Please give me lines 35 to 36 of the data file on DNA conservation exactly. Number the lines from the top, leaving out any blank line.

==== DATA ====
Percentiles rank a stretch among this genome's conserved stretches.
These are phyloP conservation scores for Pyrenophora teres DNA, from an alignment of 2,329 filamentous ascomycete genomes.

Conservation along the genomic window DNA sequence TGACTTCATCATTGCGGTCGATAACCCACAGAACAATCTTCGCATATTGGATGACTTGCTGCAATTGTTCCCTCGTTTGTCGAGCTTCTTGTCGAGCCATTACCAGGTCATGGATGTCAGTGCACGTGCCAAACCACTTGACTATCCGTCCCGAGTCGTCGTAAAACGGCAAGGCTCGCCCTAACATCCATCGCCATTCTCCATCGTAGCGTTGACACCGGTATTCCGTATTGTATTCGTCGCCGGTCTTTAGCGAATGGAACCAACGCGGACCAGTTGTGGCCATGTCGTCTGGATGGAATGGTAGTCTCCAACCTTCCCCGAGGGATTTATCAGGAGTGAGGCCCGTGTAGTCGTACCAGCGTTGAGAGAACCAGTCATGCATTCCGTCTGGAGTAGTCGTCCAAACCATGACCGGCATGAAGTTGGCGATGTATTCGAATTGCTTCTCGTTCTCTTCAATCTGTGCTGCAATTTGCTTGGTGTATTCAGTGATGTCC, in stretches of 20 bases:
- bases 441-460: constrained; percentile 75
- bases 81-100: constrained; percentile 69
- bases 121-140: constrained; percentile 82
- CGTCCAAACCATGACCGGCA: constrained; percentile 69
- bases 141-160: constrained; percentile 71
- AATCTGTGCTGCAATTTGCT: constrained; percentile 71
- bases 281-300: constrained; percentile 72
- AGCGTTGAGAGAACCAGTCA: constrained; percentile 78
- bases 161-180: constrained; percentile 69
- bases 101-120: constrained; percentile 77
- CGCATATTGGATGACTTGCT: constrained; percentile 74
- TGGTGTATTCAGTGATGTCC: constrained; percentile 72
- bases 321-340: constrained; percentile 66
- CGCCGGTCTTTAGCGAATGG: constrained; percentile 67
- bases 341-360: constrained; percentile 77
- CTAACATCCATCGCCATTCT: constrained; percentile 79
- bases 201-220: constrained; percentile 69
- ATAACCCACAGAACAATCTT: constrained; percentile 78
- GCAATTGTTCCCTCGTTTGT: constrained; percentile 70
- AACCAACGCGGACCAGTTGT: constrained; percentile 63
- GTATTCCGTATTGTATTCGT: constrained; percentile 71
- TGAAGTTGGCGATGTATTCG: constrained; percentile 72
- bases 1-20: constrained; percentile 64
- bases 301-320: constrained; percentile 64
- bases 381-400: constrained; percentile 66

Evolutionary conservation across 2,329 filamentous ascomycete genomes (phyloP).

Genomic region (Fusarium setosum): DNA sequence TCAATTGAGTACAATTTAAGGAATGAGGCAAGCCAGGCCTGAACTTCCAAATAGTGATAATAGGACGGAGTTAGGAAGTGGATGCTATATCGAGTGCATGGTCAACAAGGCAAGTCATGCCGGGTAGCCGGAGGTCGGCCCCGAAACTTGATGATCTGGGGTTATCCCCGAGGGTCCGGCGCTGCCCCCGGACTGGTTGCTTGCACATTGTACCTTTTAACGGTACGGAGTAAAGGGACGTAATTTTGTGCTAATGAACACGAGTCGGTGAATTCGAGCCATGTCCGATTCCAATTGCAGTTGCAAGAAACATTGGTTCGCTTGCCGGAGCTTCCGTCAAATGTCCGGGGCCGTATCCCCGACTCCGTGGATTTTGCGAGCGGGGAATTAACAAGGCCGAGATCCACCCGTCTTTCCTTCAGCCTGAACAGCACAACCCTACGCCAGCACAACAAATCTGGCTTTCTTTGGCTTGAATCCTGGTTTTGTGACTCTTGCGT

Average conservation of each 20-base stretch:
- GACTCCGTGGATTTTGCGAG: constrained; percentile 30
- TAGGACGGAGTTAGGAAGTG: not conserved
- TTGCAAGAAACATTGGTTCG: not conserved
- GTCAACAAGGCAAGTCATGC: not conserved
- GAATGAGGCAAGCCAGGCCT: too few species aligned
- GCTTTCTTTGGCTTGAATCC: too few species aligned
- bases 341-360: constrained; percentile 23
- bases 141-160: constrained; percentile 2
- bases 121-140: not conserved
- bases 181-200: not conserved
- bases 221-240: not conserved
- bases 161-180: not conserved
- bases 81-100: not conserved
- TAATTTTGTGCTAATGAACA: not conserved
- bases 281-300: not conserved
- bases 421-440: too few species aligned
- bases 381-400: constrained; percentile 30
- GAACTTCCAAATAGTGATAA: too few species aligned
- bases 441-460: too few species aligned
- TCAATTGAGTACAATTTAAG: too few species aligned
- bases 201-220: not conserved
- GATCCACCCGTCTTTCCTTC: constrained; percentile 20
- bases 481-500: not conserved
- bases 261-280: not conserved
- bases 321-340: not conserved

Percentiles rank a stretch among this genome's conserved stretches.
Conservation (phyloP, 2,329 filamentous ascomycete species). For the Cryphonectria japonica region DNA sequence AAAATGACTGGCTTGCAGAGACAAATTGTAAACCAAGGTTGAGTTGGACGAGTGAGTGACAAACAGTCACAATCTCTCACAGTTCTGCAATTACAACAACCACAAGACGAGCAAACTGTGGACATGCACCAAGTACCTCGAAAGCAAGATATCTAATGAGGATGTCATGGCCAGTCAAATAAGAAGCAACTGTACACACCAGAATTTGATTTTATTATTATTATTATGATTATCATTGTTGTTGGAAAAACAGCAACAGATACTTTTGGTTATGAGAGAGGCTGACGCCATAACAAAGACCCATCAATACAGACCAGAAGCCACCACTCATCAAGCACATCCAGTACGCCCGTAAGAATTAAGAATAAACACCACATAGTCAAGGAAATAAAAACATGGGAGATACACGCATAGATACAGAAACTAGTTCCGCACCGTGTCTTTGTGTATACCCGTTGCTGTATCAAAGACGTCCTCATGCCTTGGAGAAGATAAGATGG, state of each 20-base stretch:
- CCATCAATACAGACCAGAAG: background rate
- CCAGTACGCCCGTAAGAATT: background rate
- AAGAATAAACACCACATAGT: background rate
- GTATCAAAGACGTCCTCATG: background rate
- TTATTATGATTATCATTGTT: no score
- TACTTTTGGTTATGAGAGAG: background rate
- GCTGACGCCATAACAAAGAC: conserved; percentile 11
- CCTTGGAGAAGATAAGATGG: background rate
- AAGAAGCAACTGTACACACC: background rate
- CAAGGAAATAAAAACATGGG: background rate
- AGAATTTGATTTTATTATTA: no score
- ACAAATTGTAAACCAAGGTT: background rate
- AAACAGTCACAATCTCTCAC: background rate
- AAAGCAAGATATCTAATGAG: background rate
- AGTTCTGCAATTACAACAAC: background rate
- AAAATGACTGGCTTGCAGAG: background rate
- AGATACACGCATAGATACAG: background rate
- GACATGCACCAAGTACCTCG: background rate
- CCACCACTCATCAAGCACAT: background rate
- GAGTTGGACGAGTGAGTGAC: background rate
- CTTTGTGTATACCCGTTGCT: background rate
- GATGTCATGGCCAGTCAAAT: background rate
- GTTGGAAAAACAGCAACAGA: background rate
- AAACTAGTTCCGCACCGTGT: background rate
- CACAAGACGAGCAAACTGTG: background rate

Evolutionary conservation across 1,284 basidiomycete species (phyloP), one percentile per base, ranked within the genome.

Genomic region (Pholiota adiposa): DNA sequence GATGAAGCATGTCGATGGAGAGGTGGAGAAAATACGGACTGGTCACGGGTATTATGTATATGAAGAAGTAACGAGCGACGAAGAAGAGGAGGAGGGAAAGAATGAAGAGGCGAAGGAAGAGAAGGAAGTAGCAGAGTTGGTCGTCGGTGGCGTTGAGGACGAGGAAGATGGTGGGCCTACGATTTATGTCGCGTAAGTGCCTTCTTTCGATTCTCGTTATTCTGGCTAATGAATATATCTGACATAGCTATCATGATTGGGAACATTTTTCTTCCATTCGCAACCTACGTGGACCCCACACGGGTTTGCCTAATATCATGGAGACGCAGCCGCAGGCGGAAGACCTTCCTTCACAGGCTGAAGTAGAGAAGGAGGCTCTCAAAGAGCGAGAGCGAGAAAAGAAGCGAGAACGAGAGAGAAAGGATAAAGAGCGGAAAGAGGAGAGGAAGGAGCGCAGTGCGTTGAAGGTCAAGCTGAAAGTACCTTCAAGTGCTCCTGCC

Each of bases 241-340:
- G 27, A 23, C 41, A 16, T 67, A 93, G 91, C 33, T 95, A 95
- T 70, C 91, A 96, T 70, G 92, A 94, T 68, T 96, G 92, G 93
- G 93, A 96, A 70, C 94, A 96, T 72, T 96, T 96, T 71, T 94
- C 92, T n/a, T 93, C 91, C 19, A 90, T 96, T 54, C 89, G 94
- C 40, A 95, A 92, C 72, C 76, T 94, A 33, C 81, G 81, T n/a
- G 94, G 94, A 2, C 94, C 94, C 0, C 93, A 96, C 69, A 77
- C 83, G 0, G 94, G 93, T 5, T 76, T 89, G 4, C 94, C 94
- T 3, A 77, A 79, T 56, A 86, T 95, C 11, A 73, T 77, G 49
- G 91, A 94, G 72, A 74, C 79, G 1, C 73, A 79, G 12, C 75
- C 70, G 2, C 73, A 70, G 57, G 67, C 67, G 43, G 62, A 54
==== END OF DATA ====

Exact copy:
- GTCAACAAGGCAAGTCATGC: not conserved
- GAATGAGGCAAGCCAGGCCT: too few species aligned